Those who manage to buy a property in Maenza must commit to renovating it within three years and shell out a deposit guarantee of $ 8,196 to be returned once the work is completed.
A detailed renovation plan of what will become of the property – whether it is a house, a Bed & Breakfast, a store or a restaurant – must also be filed.
Residence is not compulsory, but families with children and young couples who wish to live in Maenza semi-permanently are encouraged to apply, explains Sperduti.
If more than one applicant wants the same home, priority will be given to those who want to move in and those who plan the fastest renovations.
Sperduti says his town, unlike others, does not offer $ 1.90 housing to stop the population from declining, even though it has barely passed 3,000 in the past 20 years.
Instead, it’s about preventing real estate agents and speculators from snatching up old homes to make money.
“Families and young people often leave the city to move to bigger houses in neighboring towns and villas in the countryside, but there is always a newcomer taking their place so it’s balanced,” says Sperduti.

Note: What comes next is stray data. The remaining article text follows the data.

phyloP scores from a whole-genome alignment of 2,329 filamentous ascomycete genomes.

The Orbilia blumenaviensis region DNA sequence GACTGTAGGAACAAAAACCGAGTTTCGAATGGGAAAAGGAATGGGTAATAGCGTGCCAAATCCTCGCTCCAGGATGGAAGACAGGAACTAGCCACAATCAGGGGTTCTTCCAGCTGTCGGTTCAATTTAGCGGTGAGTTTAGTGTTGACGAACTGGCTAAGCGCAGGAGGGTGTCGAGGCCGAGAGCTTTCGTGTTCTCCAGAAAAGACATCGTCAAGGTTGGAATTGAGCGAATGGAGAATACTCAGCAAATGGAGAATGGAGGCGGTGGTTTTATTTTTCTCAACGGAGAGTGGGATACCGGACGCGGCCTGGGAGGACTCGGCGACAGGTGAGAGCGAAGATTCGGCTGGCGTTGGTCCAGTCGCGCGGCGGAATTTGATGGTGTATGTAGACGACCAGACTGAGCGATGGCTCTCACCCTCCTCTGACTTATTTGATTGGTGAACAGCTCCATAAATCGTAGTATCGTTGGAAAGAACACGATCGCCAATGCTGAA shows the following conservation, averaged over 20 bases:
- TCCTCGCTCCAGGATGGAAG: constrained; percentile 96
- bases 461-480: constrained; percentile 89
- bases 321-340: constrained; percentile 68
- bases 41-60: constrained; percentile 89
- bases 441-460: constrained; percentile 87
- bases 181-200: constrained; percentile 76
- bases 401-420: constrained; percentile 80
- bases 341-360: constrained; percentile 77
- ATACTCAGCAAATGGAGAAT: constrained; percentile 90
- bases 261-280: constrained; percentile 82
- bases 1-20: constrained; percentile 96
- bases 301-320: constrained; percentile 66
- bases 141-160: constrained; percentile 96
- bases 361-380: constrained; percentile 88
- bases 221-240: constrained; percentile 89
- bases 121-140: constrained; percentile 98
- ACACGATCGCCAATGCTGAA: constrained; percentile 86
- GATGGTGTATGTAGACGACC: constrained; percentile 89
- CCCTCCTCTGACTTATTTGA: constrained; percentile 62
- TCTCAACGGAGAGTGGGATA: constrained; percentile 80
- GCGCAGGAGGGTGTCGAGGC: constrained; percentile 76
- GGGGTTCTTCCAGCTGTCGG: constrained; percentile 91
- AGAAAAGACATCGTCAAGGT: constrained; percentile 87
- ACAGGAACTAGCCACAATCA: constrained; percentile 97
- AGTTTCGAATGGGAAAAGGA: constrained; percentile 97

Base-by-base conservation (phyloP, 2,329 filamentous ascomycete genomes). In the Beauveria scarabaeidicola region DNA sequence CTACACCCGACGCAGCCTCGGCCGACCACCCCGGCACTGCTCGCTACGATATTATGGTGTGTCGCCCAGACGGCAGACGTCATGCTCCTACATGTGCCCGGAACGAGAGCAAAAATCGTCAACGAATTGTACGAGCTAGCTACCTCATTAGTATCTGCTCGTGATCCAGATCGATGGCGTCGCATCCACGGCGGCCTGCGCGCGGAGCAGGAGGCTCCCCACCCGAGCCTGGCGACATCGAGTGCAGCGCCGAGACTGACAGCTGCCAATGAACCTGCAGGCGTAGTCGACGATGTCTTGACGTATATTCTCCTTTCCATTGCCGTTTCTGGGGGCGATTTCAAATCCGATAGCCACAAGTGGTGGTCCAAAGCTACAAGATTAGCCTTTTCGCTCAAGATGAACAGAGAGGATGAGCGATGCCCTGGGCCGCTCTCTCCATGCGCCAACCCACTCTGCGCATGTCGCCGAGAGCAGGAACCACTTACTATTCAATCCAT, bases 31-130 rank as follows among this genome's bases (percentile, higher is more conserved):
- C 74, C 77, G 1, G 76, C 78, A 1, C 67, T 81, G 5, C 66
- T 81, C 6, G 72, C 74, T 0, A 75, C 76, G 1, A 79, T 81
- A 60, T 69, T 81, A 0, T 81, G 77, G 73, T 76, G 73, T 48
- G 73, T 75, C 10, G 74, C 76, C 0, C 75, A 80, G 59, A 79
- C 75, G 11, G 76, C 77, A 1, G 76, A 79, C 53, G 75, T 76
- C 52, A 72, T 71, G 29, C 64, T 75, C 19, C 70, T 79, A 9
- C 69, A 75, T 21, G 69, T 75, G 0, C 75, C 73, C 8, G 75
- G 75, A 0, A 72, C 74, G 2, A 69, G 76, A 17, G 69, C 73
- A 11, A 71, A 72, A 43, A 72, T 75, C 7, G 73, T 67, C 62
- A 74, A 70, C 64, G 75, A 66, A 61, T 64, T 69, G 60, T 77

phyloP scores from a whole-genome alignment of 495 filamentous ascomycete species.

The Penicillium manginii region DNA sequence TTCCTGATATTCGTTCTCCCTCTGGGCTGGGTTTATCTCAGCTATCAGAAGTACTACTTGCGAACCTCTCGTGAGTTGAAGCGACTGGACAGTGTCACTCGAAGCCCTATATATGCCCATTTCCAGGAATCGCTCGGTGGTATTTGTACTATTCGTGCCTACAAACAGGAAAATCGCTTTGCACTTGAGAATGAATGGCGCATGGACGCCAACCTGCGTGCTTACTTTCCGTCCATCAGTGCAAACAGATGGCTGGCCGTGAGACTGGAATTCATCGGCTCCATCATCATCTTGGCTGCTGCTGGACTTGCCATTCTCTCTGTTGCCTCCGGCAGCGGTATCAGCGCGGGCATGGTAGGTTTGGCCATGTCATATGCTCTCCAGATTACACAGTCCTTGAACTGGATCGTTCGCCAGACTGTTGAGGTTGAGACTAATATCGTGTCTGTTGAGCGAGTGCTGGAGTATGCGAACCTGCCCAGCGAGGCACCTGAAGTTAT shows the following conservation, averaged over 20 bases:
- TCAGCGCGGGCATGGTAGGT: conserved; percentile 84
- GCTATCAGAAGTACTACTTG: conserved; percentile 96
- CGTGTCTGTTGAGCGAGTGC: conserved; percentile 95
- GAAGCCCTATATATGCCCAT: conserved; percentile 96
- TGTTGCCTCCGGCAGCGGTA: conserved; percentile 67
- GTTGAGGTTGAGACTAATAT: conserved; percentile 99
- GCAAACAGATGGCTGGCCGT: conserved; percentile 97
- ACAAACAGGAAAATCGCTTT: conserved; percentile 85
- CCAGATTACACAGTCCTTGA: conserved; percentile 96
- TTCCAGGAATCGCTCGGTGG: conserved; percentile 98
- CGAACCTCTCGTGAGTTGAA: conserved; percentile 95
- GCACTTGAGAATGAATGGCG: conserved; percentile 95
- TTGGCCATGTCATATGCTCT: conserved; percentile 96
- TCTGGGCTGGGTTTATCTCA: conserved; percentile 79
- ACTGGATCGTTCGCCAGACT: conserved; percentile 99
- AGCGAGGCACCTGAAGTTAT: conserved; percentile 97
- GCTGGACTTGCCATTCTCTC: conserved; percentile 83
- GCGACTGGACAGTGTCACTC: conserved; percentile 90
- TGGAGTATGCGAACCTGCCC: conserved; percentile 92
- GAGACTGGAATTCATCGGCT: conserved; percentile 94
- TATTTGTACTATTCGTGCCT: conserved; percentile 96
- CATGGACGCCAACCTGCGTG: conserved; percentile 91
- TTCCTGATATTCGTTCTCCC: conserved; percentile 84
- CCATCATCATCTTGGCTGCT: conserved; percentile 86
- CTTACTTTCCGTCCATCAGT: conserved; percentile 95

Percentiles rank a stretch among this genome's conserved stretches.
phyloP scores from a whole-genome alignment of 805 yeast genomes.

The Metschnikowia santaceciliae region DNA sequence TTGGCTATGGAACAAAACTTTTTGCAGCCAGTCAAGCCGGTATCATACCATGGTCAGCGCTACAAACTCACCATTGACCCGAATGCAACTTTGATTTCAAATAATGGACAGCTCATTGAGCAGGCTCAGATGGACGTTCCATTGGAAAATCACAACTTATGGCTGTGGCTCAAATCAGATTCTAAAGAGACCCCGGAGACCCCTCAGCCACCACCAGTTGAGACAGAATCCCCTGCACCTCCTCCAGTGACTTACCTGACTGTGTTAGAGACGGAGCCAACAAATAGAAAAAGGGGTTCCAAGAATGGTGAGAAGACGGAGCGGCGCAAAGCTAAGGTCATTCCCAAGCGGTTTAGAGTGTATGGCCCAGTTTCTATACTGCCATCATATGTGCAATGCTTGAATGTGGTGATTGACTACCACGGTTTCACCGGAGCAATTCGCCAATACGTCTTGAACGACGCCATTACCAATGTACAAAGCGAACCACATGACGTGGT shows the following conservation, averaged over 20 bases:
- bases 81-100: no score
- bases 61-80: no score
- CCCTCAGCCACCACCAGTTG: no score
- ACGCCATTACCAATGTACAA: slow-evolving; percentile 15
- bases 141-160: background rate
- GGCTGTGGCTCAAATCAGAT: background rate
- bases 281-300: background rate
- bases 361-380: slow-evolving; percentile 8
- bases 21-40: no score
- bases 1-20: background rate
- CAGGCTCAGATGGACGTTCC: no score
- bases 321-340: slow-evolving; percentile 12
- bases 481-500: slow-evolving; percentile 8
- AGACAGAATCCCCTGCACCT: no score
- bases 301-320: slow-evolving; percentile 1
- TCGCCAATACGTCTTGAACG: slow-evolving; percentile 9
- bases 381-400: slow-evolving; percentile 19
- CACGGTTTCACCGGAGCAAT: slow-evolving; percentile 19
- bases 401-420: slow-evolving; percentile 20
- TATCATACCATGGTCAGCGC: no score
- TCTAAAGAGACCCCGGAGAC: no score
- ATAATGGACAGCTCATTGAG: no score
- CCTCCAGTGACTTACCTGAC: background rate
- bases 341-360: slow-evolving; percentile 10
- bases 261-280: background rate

“It’s not a dying city, people still live in the old quarter, but it needs a renewal, a fresh oxygen.
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“This is a long-term stimulus project that gives interested buyers time to come and see for themselves what Maenza has to offer, including other attractive opportunities.
Illuminated “sale” signs have been attached to many doors, some of which retail for a slightly higher price.
“An owner who was desperate to get rid of his old property, even if it meant giving it away for free, finally sold it for € 3,000 [approx. $4,918] to a person who showed up in town, ”said the mayor.
“The house isn’t great, but it doesn’t collapse to the ground either.